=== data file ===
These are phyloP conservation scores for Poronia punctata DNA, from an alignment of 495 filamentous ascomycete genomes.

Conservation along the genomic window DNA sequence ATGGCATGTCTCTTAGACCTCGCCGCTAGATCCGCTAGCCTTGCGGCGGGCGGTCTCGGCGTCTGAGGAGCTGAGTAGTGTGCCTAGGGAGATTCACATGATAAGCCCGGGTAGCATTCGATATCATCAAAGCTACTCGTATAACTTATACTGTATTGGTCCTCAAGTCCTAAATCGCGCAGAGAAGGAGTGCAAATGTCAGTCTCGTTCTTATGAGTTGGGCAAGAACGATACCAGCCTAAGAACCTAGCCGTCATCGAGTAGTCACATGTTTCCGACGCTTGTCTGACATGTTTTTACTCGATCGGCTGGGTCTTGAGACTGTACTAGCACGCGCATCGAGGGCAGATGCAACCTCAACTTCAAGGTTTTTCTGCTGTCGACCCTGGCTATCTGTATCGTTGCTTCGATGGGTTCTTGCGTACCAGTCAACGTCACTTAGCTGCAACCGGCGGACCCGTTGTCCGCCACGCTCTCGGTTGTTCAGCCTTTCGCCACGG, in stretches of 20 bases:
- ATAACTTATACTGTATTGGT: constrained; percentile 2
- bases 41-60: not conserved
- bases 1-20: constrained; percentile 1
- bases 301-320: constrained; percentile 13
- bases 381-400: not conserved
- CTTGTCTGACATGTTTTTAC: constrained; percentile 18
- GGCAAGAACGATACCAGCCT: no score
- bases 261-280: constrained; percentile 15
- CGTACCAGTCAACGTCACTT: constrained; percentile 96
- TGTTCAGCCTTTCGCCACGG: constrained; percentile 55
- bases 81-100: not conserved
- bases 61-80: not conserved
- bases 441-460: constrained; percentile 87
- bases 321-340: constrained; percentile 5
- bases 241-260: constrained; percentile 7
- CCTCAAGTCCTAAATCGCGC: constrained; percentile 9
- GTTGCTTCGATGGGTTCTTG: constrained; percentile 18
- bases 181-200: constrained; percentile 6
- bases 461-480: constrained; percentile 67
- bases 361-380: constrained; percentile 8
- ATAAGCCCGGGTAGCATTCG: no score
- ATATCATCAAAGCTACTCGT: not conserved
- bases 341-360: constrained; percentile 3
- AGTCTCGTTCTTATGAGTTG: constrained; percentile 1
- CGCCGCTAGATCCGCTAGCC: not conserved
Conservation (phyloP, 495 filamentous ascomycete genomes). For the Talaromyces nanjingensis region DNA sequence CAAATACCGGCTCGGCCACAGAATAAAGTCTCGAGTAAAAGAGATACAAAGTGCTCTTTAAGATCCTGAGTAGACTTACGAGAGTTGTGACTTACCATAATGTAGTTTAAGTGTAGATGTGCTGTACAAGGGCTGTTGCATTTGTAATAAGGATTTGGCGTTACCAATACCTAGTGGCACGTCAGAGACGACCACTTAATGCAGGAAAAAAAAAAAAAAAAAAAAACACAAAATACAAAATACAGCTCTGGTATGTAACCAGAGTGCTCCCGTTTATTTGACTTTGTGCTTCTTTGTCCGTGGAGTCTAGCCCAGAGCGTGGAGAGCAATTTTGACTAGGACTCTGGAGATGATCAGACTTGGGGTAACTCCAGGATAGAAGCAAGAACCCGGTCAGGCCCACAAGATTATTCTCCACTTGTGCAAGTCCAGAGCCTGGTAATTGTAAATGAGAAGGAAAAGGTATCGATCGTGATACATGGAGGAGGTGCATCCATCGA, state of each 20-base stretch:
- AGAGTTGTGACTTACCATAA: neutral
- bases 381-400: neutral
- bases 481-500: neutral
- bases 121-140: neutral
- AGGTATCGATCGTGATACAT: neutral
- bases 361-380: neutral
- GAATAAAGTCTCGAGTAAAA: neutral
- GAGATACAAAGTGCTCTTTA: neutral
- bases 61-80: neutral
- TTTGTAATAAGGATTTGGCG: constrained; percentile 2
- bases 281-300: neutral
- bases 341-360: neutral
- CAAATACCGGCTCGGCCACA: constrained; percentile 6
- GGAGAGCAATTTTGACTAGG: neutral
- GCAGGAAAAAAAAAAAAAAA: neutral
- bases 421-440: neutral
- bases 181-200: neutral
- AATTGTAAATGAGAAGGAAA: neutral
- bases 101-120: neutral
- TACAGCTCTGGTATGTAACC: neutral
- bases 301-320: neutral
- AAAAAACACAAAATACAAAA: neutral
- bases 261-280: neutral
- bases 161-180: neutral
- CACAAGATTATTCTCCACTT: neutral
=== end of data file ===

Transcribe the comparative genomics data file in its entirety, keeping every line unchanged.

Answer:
These are phyloP conservation scores for Poronia punctata DNA, from an alignment of 495 filamentous ascomycete genomes.

Conservation along the genomic window DNA sequence ATGGCATGTCTCTTAGACCTCGCCGCTAGATCCGCTAGCCTTGCGGCGGGCGGTCTCGGCGTCTGAGGAGCTGAGTAGTGTGCCTAGGGAGATTCACATGATAAGCCCGGGTAGCATTCGATATCATCAAAGCTACTCGTATAACTTATACTGTATTGGTCCTCAAGTCCTAAATCGCGCAGAGAAGGAGTGCAAATGTCAGTCTCGTTCTTATGAGTTGGGCAAGAACGATACCAGCCTAAGAACCTAGCCGTCATCGAGTAGTCACATGTTTCCGACGCTTGTCTGACATGTTTTTACTCGATCGGCTGGGTCTTGAGACTGTACTAGCACGCGCATCGAGGGCAGATGCAACCTCAACTTCAAGGTTTTTCTGCTGTCGACCCTGGCTATCTGTATCGTTGCTTCGATGGGTTCTTGCGTACCAGTCAACGTCACTTAGCTGCAACCGGCGGACCCGTTGTCCGCCACGCTCTCGGTTGTTCAGCCTTTCGCCACGG, in stretches of 20 bases:
- ATAACTTATACTGTATTGGT: constrained; percentile 2
- bases 41-60: not conserved
- bases 1-20: constrained; percentile 1
- bases 301-320: constrained; percentile 13
- bases 381-400: not conserved
- CTTGTCTGACATGTTTTTAC: constrained; percentile 18
- GGCAAGAACGATACCAGCCT: no score
- bases 261-280: constrained; percentile 15
- CGTACCAGTCAACGTCACTT: constrained; percentile 96
- TGTTCAGCCTTTCGCCACGG: constrained; percentile 55
- bases 81-100: not conserved
- bases 61-80: not conserved
- bases 441-460: constrained; percentile 87
- bases 321-340: constrained; percentile 5
- bases 241-260: constrained; percentile 7
- CCTCAAGTCCTAAATCGCGC: constrained; percentile 9
- GTTGCTTCGATGGGTTCTTG: constrained; percentile 18
- bases 181-200: constrained; percentile 6
- bases 461-480: constrained; percentile 67
- bases 361-380: constrained; percentile 8
- ATAAGCCCGGGTAGCATTCG: no score
- ATATCATCAAAGCTACTCGT: not conserved
- bases 341-360: constrained; percentile 3
- AGTCTCGTTCTTATGAGTTG: constrained; percentile 1
- CGCCGCTAGATCCGCTAGCC: not conserved
Conservation (phyloP, 495 filamentous ascomycete genomes). For the Talaromyces nanjingensis region DNA sequence CAAATACCGGCTCGGCCACAGAATAAAGTCTCGAGTAAAAGAGATACAAAGTGCTCTTTAAGATCCTGAGTAGACTTACGAGAGTTGTGACTTACCATAATGTAGTTTAAGTGTAGATGTGCTGTACAAGGGCTGTTGCATTTGTAATAAGGATTTGGCGTTACCAATACCTAGTGGCACGTCAGAGACGACCACTTAATGCAGGAAAAAAAAAAAAAAAAAAAAACACAAAATACAAAATACAGCTCTGGTATGTAACCAGAGTGCTCCCGTTTATTTGACTTTGTGCTTCTTTGTCCGTGGAGTCTAGCCCAGAGCGTGGAGAGCAATTTTGACTAGGACTCTGGAGATGATCAGACTTGGGGTAACTCCAGGATAGAAGCAAGAACCCGGTCAGGCCCACAAGATTATTCTCCACTTGTGCAAGTCCAGAGCCTGGTAATTGTAAATGAGAAGGAAAAGGTATCGATCGTGATACATGGAGGAGGTGCATCCATCGA, state of each 20-base stretch:
- AGAGTTGTGACTTACCATAA: neutral
- bases 381-400: neutral
- bases 481-500: neutral
- bases 121-140: neutral
- AGGTATCGATCGTGATACAT: neutral
- bases 361-380: neutral
- GAATAAAGTCTCGAGTAAAA: neutral
- GAGATACAAAGTGCTCTTTA: neutral
- bases 61-80: neutral
- TTTGTAATAAGGATTTGGCG: constrained; percentile 2
- bases 281-300: neutral
- bases 341-360: neutral
- CAAATACCGGCTCGGCCACA: constrained; percentile 6
- GGAGAGCAATTTTGACTAGG: neutral
- GCAGGAAAAAAAAAAAAAAA: neutral
- bases 421-440: neutral
- bases 181-200: neutral
- AATTGTAAATGAGAAGGAAA: neutral
- bases 101-120: neutral
- TACAGCTCTGGTATGTAACC: neutral
- bases 301-320: neutral
- AAAAAACACAAAATACAAAA: neutral
- bases 261-280: neutral
- bases 161-180: neutral
- CACAAGATTATTCTCCACTT: neutral